2007 “Distinctive ideas are at the heart of all poetry”. In your view, what is a distinctive view explored in Wilfred Owen’s poetry? Explain how this idea is developed in at least two poems you have studied.
Wilfred Owen exposed the distinctive theme of unnecessary suffering of young men at war through his poems ‘Dulce Et Decorum Est’ and ‘Mental cases’, from his first-hand experience. He utilizes structure, rhyme and figurative language to convey the traumatic sights and sounds of the battlefield and to evoke moral outrage at the dehumanizing act of war. Wilfred Owen conveys the “Old lie” through the title of his poem “Dulce Et Decorum Est”. It translates to mean it is “sweet and honorable to die for one’s country”. This ironic contrast incorporates sarcasm to further establish the distinctive idea that war was certainly more horrific and destructive rather than courageous. He manages to challenge the perception that war is a glorious place to be through the use of visual representations to portray the mental and physical effects of the soldiers going through the punishment of war. The harshness of the simile “Bent double like old beggars” emphasizes the soldiers’ pure state of exhaustion. In addition the evocative language “An ecstasy of fumbling” communicates the urgent need for the salvation of ones life. The soldiers are now beyond exhaustion, reinforced by the use of emotive verbs such as “Stumbling” and “Limped”. Some have lost their lives; others have lost their sanity.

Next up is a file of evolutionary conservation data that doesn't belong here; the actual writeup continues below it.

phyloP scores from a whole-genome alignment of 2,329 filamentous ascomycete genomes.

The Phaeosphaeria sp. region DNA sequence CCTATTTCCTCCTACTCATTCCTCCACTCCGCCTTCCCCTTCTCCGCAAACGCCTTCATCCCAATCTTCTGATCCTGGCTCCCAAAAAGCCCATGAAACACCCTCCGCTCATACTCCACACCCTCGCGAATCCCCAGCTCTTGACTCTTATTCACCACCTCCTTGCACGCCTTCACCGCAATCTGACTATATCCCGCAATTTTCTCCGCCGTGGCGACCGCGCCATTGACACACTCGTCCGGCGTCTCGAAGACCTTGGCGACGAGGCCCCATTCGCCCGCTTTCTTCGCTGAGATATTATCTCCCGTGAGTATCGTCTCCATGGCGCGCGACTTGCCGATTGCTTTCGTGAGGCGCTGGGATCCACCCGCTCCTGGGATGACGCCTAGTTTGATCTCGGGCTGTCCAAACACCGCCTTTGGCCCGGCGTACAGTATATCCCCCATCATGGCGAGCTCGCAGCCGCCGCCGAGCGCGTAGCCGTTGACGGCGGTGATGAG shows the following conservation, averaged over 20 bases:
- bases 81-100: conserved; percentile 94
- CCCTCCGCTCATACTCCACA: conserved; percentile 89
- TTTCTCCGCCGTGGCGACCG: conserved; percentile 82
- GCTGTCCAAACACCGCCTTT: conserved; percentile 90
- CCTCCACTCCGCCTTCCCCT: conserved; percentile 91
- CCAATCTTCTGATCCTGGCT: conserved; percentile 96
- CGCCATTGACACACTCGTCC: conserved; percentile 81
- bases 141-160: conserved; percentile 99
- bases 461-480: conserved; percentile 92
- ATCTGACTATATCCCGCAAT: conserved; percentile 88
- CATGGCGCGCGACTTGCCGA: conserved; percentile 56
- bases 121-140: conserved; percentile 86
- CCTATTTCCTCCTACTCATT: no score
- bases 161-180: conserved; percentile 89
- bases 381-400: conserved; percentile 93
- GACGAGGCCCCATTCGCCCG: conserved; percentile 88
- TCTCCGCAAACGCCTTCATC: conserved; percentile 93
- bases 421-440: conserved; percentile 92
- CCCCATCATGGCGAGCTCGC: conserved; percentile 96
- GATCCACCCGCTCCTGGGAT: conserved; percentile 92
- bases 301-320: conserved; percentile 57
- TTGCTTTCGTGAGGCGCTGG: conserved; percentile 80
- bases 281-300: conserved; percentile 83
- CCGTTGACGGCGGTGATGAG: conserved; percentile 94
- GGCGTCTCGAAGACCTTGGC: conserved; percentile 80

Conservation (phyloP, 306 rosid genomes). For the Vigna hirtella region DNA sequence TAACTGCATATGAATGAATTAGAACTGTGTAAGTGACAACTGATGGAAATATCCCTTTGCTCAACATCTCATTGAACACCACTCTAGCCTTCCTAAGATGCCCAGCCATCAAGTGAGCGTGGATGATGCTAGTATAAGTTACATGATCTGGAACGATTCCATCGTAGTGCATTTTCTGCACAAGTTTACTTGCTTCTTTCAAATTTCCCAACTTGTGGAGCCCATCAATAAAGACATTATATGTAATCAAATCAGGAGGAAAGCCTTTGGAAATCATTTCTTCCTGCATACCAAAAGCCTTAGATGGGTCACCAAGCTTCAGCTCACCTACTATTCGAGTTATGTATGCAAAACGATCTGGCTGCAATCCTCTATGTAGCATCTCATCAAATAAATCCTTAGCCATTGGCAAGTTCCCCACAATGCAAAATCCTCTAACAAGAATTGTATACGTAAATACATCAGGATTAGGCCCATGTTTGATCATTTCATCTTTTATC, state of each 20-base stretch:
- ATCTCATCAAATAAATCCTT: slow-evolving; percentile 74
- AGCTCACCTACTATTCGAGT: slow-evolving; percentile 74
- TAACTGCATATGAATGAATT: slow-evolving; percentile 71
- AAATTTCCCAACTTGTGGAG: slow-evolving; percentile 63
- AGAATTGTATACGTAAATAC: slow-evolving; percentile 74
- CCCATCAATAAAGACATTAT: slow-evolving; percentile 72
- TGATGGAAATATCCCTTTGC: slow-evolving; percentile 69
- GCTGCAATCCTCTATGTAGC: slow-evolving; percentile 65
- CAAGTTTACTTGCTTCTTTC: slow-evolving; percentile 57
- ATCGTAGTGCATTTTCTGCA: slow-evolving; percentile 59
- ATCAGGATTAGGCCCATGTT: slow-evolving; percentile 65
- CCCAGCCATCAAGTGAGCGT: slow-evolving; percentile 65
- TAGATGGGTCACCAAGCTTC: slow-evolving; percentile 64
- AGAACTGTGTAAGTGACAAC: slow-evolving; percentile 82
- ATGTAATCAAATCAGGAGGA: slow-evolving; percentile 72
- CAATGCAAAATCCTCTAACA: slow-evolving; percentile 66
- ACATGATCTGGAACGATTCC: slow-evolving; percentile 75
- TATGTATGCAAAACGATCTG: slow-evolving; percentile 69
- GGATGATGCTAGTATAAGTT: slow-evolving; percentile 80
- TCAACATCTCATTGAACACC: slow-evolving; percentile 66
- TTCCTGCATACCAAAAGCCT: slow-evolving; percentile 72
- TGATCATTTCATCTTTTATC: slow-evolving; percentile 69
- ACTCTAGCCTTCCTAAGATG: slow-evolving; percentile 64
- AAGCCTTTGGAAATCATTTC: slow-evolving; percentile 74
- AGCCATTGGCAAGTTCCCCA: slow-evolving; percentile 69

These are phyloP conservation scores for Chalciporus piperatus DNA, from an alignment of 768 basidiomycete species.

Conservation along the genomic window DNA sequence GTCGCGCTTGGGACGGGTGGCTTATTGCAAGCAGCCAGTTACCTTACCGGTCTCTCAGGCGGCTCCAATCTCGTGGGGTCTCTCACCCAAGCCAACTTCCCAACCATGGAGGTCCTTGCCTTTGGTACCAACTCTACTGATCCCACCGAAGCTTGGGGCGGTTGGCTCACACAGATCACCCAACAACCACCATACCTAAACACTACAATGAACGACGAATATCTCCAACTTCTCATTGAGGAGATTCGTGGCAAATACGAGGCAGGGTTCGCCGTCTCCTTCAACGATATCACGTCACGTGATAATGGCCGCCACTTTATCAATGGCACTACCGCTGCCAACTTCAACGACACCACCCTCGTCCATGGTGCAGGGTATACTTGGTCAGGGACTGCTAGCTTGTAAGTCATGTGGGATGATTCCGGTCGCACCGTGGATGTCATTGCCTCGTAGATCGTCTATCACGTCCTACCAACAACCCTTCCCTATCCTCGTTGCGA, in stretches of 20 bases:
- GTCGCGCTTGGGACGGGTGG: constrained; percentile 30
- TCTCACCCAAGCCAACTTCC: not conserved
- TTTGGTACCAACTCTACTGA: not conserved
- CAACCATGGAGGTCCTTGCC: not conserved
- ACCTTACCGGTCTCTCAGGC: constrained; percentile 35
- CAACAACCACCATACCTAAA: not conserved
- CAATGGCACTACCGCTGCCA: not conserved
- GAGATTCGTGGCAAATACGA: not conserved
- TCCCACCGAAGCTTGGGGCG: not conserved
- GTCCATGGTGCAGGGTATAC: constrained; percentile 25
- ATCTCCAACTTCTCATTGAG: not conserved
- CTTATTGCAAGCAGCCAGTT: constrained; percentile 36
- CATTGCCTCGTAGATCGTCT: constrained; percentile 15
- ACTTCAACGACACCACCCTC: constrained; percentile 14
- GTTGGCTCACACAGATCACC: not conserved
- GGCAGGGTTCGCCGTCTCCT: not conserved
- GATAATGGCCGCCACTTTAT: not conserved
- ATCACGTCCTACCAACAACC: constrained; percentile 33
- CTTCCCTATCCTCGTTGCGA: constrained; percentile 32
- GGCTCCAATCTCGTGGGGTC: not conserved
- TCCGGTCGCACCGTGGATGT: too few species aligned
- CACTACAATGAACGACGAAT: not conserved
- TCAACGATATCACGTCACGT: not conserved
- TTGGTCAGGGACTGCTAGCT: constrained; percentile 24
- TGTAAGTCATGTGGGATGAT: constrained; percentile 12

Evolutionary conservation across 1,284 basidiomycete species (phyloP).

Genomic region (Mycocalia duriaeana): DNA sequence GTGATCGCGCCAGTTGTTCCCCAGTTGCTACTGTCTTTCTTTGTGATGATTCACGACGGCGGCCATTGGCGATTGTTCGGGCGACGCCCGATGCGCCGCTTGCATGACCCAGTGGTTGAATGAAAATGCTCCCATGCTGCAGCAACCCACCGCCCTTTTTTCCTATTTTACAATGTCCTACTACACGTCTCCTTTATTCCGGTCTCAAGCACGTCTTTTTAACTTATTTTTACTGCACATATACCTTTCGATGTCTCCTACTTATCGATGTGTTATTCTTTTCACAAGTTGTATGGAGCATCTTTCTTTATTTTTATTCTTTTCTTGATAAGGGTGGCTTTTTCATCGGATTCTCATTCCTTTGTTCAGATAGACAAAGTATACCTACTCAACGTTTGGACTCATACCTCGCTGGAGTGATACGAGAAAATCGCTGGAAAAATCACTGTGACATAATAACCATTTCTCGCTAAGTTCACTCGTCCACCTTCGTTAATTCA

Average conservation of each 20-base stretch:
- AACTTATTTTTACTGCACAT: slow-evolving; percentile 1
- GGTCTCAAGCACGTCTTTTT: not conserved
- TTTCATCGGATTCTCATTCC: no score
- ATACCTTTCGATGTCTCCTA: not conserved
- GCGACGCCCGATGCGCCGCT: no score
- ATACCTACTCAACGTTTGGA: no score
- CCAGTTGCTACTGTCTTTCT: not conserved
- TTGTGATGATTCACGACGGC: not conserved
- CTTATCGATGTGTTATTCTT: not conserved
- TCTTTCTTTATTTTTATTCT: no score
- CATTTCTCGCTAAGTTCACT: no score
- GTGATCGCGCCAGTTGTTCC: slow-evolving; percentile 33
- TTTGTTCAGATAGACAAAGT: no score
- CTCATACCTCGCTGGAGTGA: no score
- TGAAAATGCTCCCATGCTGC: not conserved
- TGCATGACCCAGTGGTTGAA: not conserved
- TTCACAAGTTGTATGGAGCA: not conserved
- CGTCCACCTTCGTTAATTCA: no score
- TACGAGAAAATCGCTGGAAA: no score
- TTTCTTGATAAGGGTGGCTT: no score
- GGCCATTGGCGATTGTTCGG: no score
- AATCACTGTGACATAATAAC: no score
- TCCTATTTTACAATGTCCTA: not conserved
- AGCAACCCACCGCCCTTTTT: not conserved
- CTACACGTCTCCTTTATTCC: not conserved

The poet uses short sharp sentences, exclamation marks and capital letters to effectively change the exhausted tone to a more urgent pace as the attack quickly begins “Gas! GAS! Quick boys!” This transformation back into “Boys” portrays the soldiers’ response to the attack as fast panic-panic stricken, in contrast with the “Old Beggars” in the first stanza. Owen incorporates the use of vivid visual imagery to recreate the nightmarish scene for those unaware back at home. The...
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